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‘Daytime action more likely to succeed’

Updated March 30, 2016

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A man holds a stick while taking part in a sit in protest against the execution of Mumtaz Qadri outside the Parliament building in Islamabad, Pakistan, March 29, 2016.—Reuters
A man holds a stick while taking part in a sit in protest against the execution of Mumtaz Qadri outside the Parliament building in Islamabad, Pakistan, March 29, 2016.—Reuters

ISLAMABAD: Even as a large contingent of police and security personnel closed in on the participants of the sit-in at D-Chowk on Tuesday evening, the interior minister cooled things down by declaring that the Red Zone would be cleared in the light of day.

But on the third day of the protest, life on Constitution Avenue had pretty much returned to normal, expect for the police cordon around the Red Zone, preventing people from leaving or joining the sit-in.

Given their bitter experiences over the past couple of days, the press corps also chose to maintain a safe distance from the sit-in as DSNG vans and newsmen remained parked at least 300 metres from the main podium.

In an effort to improve their relations with the media, the protesting leaders also held a press conference on Tuesday evening where they again expressed a willingness to negotiate with the army. “There are some elements in the government who we don’t even want to see; but people such as Ishaq Dar are welcome,” Dr Mohammad Ashraf Asif Jalali, who is the chairman of the Tehreek-i-Labaik Ya Rasool Allah – which is the umbrella body of all the protesting parties – told reporters. They criticised the government for not taking their demands seriously and called the interior and information ministers “agents of anti-Islam forces”.

They also accused police of using “brute force to crush our march” and also alleged that it was security officials and not protesters who had torched and damaged public property. “Similarly some miscreants had mishandled media persons too,” he claimed.


Protesters try to mend fences with media


This did not go down well with reporters. But Sarwat Qadri of the Sunni Tehreek said that the protesters were aggrieved by the lack of coverage they were given. “There were numerous people in Mumtaz Qadri’s funeral and not a leaf was damaged but still the media did not cover us.”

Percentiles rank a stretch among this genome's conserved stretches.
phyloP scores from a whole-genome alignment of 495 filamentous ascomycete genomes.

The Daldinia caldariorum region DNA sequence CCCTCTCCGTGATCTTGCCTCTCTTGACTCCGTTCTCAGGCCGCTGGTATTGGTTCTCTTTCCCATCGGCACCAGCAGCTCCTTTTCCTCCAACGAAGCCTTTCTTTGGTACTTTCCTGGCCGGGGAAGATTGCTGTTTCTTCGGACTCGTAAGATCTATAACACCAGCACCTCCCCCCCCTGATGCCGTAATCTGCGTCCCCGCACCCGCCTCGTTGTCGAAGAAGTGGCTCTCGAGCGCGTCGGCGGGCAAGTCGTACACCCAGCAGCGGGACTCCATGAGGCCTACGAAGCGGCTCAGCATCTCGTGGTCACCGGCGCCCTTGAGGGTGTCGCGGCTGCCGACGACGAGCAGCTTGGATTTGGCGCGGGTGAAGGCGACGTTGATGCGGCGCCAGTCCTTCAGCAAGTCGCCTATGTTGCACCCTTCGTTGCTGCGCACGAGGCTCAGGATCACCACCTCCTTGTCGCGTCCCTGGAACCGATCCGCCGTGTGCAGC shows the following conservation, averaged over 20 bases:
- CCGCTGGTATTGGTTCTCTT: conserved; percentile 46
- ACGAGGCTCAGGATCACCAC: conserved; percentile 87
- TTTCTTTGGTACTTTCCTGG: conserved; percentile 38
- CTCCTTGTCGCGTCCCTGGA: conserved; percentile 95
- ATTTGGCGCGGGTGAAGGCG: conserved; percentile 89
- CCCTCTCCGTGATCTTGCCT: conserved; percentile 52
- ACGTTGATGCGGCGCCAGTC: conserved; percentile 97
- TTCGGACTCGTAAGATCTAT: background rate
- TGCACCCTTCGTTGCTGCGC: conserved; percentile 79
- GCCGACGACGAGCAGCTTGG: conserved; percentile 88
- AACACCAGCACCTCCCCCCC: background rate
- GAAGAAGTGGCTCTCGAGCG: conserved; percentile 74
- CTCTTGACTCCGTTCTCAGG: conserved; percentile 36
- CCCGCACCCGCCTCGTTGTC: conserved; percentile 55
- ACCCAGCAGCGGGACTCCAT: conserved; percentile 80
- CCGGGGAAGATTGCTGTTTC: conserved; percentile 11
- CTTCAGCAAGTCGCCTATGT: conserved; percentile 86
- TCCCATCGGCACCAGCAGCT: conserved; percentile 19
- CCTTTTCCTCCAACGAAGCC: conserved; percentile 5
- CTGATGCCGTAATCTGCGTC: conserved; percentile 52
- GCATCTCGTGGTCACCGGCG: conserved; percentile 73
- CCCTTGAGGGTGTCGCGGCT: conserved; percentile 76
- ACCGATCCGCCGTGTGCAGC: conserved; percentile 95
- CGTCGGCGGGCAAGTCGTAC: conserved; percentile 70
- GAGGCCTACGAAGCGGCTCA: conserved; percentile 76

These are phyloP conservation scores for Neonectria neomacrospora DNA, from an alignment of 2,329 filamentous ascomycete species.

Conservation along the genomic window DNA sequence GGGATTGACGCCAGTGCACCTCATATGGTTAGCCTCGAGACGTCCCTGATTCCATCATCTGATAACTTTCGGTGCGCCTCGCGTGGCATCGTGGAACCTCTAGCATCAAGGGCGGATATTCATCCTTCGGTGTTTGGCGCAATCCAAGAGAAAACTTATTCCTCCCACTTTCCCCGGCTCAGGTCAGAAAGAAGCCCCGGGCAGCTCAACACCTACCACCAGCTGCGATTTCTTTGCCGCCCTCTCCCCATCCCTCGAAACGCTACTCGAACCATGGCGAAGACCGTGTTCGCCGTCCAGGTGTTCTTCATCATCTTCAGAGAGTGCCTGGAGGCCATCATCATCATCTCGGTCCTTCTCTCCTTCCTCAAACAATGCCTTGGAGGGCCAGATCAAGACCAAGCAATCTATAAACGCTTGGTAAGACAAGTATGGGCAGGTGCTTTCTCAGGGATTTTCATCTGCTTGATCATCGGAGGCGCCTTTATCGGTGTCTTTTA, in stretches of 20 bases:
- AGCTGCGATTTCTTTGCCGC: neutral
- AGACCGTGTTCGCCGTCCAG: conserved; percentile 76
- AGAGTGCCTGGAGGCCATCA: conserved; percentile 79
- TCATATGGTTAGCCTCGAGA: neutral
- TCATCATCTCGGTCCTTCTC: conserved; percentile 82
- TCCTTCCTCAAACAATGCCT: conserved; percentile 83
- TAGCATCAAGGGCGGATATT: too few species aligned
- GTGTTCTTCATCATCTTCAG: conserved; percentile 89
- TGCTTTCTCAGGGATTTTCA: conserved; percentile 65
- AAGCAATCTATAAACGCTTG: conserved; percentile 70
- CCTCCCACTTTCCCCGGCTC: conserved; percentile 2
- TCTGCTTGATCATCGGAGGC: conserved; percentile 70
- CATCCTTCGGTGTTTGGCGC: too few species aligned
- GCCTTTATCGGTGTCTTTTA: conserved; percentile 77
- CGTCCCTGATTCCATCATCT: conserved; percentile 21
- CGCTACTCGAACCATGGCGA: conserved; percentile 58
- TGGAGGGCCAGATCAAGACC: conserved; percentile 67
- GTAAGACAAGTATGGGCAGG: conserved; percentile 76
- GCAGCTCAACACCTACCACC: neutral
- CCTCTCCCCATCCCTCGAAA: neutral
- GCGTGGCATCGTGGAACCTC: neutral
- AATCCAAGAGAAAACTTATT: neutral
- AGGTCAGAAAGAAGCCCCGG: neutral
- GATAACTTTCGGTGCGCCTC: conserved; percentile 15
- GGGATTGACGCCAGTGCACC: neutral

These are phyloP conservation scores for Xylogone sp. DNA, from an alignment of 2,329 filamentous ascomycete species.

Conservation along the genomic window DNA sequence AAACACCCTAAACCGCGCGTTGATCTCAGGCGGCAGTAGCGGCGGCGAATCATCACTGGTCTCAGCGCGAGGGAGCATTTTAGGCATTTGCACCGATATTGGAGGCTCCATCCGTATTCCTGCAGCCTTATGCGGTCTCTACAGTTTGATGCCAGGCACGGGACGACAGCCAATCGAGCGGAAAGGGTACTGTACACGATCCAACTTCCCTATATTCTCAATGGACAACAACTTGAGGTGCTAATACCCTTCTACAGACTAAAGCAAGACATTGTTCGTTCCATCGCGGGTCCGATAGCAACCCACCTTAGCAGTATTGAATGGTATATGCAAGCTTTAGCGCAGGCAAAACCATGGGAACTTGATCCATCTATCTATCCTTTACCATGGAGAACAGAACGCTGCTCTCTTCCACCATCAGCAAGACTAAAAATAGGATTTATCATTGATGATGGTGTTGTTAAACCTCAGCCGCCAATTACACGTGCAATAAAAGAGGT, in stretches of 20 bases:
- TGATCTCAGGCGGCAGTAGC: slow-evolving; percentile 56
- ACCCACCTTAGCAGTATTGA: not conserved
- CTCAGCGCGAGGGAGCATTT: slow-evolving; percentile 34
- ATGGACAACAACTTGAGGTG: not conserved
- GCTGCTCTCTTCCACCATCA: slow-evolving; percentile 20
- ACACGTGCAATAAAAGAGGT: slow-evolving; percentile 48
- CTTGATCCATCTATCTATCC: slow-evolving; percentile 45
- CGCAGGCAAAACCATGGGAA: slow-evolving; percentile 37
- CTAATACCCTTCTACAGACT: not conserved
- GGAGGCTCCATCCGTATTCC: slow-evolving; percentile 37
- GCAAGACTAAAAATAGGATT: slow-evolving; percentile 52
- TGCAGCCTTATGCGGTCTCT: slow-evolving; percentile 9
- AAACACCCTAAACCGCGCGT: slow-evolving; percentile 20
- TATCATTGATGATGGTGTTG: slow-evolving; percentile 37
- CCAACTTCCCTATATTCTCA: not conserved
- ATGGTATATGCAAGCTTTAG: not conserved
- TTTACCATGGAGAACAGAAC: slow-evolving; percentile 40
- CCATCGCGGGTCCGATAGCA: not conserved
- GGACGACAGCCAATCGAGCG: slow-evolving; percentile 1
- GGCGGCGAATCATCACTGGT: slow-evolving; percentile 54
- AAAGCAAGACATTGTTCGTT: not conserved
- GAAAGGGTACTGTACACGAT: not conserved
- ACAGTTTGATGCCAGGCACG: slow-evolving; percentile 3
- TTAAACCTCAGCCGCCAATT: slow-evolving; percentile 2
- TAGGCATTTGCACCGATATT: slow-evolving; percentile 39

Videos from the sit-in also did the rounds on social media, but the most popular one showed some members of the sit-in throwing their slippers into the air as helicopters flew overhead. When the choppers broke away, the crowds jeered and congratulated themselves for “scaring them off”.

Delayed action

There are several reasons for putting off a possible operation against the protesters until Wednesday, said several people Dawn spoke to on Tuesday. Sources in the police and ICT admin said senior officers had advised against any action at night.

“Darkness is not strategically suited to an urban location as law enforcement personnel have limited space to manoeuvre,” a senior police officer told Dawn.

Similarly, a senior ICT administration official said that security personnel were not looking to repeat mistakes made during the PTI, PAT sit-in.

“There are several different departments such as the Islamabad police, the reserve force, FC and Rangers personnel and even trainees that are called in and expected to work together, but they lack coordination and commanding all these different companies in the dark is difficult.”

Notice issued

The capital administration had issued a notice to the leaders of the protest at around 6pm, giving them a two-hour deadline to vacate the Red Zone or face action. The notice was issued to Sarwat Ejaz Qadri, Dr Ashraf Jalali, Mufti Abid Mubarik, Maulana Shadab Raza and Hamid Raza Qadri from the office of the district magistrate.

The notice charged them with “an attempt to frustrate the government drive against terrorism”, adding that “it is essential to put an end to such unlawful assembly”.

“You are called upon and commanded to disperse and move away from the place of unlawful assembly immediately,” the notice said, warning that “law enforcing agencies shall take action in accordance with law by removing illegal gathering and unlawful assembly” if they did not comply.

Published in Dawn, March 30th, 2016